11. Escape - Barbara Delinsky
I had a hard time deciding between 4 and 5 stars for this, because the coyote symbolism was hella annoying and the ex-boyfriend such a cocky tool...but this book STUCK with me. I listened to it entirely on audiobook and so vividly felt like I was there. I loved the main character, her husband, their relationship, the B&B, the running away from her job to said B&B at the beginning of summer, and the animal sanctuary in the small town. And the narrator (Cassandra Campbell)'s voice was so soothing, too. Perfect for the story.

12. The Road to Enchantment - Kya McLaren
This is perhaps a strange choice, because I only gave it 4 stars and I stand firmly by that because the music angle somehow failed to make an impact on me, but the parts I liked were OUTSTANDING. I was so drawn into the setting and the life of this woman, who in short order inherits her mother's failing Southwestern goat-and-wine farm (a place she ditched the day after graduation without looking back), and finds out she's pregnant by the no-account loser boyfriend who just dumped her. I always love woman-starts-over-somewhere-new stories, but this one in particular stood out to me because those women are usually either under 30 or over 50, and this one is smack in the middle. You don't see a lot of 40-year-olds who still haven't gotten their life together.

13. The Whisper Man - Alex North
It's probably definitely too soon to declare this one of the favorites, especially given how many I just painstakingly peeled off my shortlist, but it's also the only one 90% of the people reading this might have even heard of. More importantly, I accidentally wrote myself into a corner with my Goodreads review, one neat and compact paragraph that was so perfectly concise I didn't want to mess with it, BUT I HAVE A LOT OF FEELINGS I DIDN'T GET TO EXPRESS so here they come:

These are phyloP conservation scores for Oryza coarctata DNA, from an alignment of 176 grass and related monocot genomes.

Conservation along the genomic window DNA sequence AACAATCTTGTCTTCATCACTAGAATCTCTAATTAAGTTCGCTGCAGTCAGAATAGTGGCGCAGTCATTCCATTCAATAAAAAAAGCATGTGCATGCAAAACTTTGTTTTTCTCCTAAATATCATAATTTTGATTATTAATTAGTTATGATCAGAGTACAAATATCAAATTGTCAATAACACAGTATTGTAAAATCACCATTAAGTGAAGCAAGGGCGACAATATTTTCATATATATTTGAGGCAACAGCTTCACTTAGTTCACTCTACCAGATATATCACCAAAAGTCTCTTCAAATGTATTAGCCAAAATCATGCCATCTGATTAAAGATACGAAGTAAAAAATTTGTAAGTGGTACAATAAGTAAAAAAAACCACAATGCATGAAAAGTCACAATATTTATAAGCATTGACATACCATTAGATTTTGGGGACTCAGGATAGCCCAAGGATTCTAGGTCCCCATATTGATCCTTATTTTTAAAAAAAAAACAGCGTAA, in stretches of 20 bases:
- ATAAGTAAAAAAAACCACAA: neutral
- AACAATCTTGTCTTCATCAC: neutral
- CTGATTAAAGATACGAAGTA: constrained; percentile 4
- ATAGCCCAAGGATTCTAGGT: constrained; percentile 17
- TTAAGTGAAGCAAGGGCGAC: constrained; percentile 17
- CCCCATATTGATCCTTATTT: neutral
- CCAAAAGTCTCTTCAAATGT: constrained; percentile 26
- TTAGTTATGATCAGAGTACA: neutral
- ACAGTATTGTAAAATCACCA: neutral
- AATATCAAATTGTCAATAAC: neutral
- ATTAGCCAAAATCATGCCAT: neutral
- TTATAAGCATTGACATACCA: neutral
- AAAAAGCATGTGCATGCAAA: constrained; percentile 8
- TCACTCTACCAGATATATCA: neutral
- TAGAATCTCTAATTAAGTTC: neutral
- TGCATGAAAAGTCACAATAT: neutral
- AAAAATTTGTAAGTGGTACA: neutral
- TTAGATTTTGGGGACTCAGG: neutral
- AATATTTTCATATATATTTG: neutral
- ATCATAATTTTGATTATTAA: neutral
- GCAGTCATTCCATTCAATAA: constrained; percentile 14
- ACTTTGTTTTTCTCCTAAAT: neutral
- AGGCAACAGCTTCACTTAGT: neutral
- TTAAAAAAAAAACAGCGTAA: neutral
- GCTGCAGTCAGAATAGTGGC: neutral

[click to reveal: no spoilers, just spoiler cut to save space]The way the author seamlessly inserted the possibility of ghosts into a serial child abductor/killer case was so impressive, because you don't usually get plausibly supernatural events in such realistic crime fiction.

But even more impressive was the father/son relationship. The kid has internalized the certainty that his dad is disappointed in him for talking to his imaginary friends and being weird / getting in trouble at school. The dad is still deeply missing his late wife and despairs that he's not as good of a parent as she was, especially now that he's doing it alone. Sometimes he loses his temper and shouts. But he also tries so very hard to reassure his son that he loves him no matter what - that getting upset doesn't negate that - and his son's well being is always the first priority on his mind.

I was afraid that this relationship was going to get the short stick behind that of the detective investigating the case, but no, Tom and his son take at least equal page time, if not the lion's share. And yet, the detective investigating the case turns out to have a really compelling story too, one that pays dividends in the second half. Even the history of the house they move to -- you know how I love a creepy old house! -- has multiple layers to said history, and they keep getting better.

P.S. For anyone who remembers me saying that I became aware of this book specifically because I went hunting for books to remind me of the father/son dynamic in "The Escape Artist," I absolutely got that level of Emotional Gold and am well chuffed about it.

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Are any of these books you've also loved? Hated, even? Wanna screech feelings about The Whisper Man back at me (because I would LOVE THAT; just warn for possible spoilers in your comment subject line)? Comment below!

Note: most comments are screened and will be unscreened at my earliest opportunity.
Tags: top ten tuesday